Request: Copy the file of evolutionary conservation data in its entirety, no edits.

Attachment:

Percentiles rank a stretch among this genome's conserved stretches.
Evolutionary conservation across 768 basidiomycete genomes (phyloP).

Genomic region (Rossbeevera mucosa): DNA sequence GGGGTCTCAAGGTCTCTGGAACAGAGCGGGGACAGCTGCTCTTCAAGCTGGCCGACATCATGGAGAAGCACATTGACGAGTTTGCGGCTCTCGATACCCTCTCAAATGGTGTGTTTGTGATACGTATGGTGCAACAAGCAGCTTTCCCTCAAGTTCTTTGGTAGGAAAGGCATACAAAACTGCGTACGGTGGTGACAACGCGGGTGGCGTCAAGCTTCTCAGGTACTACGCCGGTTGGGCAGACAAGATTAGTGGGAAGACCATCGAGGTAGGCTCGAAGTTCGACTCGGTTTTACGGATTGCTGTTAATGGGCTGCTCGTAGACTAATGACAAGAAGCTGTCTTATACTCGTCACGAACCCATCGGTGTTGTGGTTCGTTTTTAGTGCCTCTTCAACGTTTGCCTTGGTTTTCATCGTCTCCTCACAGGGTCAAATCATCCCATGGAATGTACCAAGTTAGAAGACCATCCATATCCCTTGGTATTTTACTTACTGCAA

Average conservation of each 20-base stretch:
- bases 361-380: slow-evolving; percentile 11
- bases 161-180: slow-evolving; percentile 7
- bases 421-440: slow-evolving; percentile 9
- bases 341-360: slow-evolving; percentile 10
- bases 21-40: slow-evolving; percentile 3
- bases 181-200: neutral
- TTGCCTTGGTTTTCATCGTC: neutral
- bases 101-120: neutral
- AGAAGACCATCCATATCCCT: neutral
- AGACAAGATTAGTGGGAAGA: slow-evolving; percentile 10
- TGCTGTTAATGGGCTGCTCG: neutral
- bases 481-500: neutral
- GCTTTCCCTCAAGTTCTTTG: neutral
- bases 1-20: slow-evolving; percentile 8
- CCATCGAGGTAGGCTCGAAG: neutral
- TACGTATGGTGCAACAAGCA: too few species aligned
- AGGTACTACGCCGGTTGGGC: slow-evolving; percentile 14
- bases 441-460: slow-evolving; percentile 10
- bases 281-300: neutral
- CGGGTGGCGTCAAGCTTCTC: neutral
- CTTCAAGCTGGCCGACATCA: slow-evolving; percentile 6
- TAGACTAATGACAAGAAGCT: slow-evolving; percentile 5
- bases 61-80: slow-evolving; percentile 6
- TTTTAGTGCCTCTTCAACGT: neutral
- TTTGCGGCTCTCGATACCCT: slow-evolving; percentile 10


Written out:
Percentiles rank a stretch among this genome's conserved stretches.
Evolutionary conservation across 768 basidiomycete genomes (phyloP).

Genomic region (Rossbeevera mucosa): DNA sequence GGGGTCTCAAGGTCTCTGGAACAGAGCGGGGACAGCTGCTCTTCAAGCTGGCCGACATCATGGAGAAGCACATTGACGAGTTTGCGGCTCTCGATACCCTCTCAAATGGTGTGTTTGTGATACGTATGGTGCAACAAGCAGCTTTCCCTCAAGTTCTTTGGTAGGAAAGGCATACAAAACTGCGTACGGTGGTGACAACGCGGGTGGCGTCAAGCTTCTCAGGTACTACGCCGGTTGGGCAGACAAGATTAGTGGGAAGACCATCGAGGTAGGCTCGAAGTTCGACTCGGTTTTACGGATTGCTGTTAATGGGCTGCTCGTAGACTAATGACAAGAAGCTGTCTTATACTCGTCACGAACCCATCGGTGTTGTGGTTCGTTTTTAGTGCCTCTTCAACGTTTGCCTTGGTTTTCATCGTCTCCTCACAGGGTCAAATCATCCCATGGAATGTACCAAGTTAGAAGACCATCCATATCCCTTGGTATTTTACTTACTGCAA

Average conservation of each 20-base stretch:
- bases 361-380: slow-evolving; percentile 11
- bases 161-180: slow-evolving; percentile 7
- bases 421-440: slow-evolving; percentile 9
- bases 341-360: slow-evolving; percentile 10
- bases 21-40: slow-evolving; percentile 3
- bases 181-200: neutral
- TTGCCTTGGTTTTCATCGTC: neutral
- bases 101-120: neutral
- AGAAGACCATCCATATCCCT: neutral
- AGACAAGATTAGTGGGAAGA: slow-evolving; percentile 10
- TGCTGTTAATGGGCTGCTCG: neutral
- bases 481-500: neutral
- GCTTTCCCTCAAGTTCTTTG: neutral
- bases 1-20: slow-evolving; percentile 8
- CCATCGAGGTAGGCTCGAAG: neutral
- TACGTATGGTGCAACAAGCA: too few species aligned
- AGGTACTACGCCGGTTGGGC: slow-evolving; percentile 14
- bases 441-460: slow-evolving; percentile 10
- bases 281-300: neutral
- CGGGTGGCGTCAAGCTTCTC: neutral
- CTTCAAGCTGGCCGACATCA: slow-evolving; percentile 6
- TAGACTAATGACAAGAAGCT: slow-evolving; percentile 5
- bases 61-80: slow-evolving; percentile 6
- TTTTAGTGCCTCTTCAACGT: neutral
- TTTGCGGCTCTCGATACCCT: slow-evolving; percentile 10